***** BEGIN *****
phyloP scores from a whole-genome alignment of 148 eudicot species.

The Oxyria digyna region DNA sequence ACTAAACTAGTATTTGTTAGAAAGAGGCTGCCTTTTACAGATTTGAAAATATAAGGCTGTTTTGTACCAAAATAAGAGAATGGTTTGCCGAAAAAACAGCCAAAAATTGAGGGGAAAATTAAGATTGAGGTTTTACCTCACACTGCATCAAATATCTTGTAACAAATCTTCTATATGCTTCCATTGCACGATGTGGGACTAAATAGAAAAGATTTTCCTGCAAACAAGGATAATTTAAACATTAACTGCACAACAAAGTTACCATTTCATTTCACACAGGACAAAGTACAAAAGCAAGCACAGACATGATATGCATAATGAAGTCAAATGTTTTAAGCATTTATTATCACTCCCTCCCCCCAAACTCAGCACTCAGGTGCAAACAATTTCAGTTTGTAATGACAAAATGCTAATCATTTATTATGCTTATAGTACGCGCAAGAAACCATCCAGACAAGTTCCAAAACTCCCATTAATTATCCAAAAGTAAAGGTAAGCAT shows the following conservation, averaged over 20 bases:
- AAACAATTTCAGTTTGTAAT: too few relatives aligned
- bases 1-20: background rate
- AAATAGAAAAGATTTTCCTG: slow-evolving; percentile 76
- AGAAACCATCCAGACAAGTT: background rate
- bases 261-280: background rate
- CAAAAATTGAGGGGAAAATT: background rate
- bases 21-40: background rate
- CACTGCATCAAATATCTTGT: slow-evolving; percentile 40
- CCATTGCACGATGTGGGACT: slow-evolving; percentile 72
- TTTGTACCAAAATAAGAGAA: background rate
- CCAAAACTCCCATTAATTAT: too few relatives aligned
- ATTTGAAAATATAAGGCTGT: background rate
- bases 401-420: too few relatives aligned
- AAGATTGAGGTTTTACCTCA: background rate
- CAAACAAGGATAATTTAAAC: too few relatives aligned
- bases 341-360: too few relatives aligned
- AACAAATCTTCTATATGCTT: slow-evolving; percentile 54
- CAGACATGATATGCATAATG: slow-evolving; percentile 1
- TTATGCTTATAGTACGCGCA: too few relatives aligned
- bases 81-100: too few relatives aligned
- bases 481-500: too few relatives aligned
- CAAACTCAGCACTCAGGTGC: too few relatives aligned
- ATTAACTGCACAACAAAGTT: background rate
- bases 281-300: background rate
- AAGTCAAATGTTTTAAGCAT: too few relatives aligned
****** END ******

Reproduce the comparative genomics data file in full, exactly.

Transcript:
phyloP scores from a whole-genome alignment of 148 eudicot species.

The Oxyria digyna region DNA sequence ACTAAACTAGTATTTGTTAGAAAGAGGCTGCCTTTTACAGATTTGAAAATATAAGGCTGTTTTGTACCAAAATAAGAGAATGGTTTGCCGAAAAAACAGCCAAAAATTGAGGGGAAAATTAAGATTGAGGTTTTACCTCACACTGCATCAAATATCTTGTAACAAATCTTCTATATGCTTCCATTGCACGATGTGGGACTAAATAGAAAAGATTTTCCTGCAAACAAGGATAATTTAAACATTAACTGCACAACAAAGTTACCATTTCATTTCACACAGGACAAAGTACAAAAGCAAGCACAGACATGATATGCATAATGAAGTCAAATGTTTTAAGCATTTATTATCACTCCCTCCCCCCAAACTCAGCACTCAGGTGCAAACAATTTCAGTTTGTAATGACAAAATGCTAATCATTTATTATGCTTATAGTACGCGCAAGAAACCATCCAGACAAGTTCCAAAACTCCCATTAATTATCCAAAAGTAAAGGTAAGCAT shows the following conservation, averaged over 20 bases:
- AAACAATTTCAGTTTGTAAT: too few relatives aligned
- bases 1-20: background rate
- AAATAGAAAAGATTTTCCTG: slow-evolving; percentile 76
- AGAAACCATCCAGACAAGTT: background rate
- bases 261-280: background rate
- CAAAAATTGAGGGGAAAATT: background rate
- bases 21-40: background rate
- CACTGCATCAAATATCTTGT: slow-evolving; percentile 40
- CCATTGCACGATGTGGGACT: slow-evolving; percentile 72
- TTTGTACCAAAATAAGAGAA: background rate
- CCAAAACTCCCATTAATTAT: too few relatives aligned
- ATTTGAAAATATAAGGCTGT: background rate
- bases 401-420: too few relatives aligned
- AAGATTGAGGTTTTACCTCA: background rate
- CAAACAAGGATAATTTAAAC: too few relatives aligned
- bases 341-360: too few relatives aligned
- AACAAATCTTCTATATGCTT: slow-evolving; percentile 54
- CAGACATGATATGCATAATG: slow-evolving; percentile 1
- TTATGCTTATAGTACGCGCA: too few relatives aligned
- bases 81-100: too few relatives aligned
- bases 481-500: too few relatives aligned
- CAAACTCAGCACTCAGGTGC: too few relatives aligned
- ATTAACTGCACAACAAAGTT: background rate
- bases 281-300: background rate
- AAGTCAAATGTTTTAAGCAT: too few relatives aligned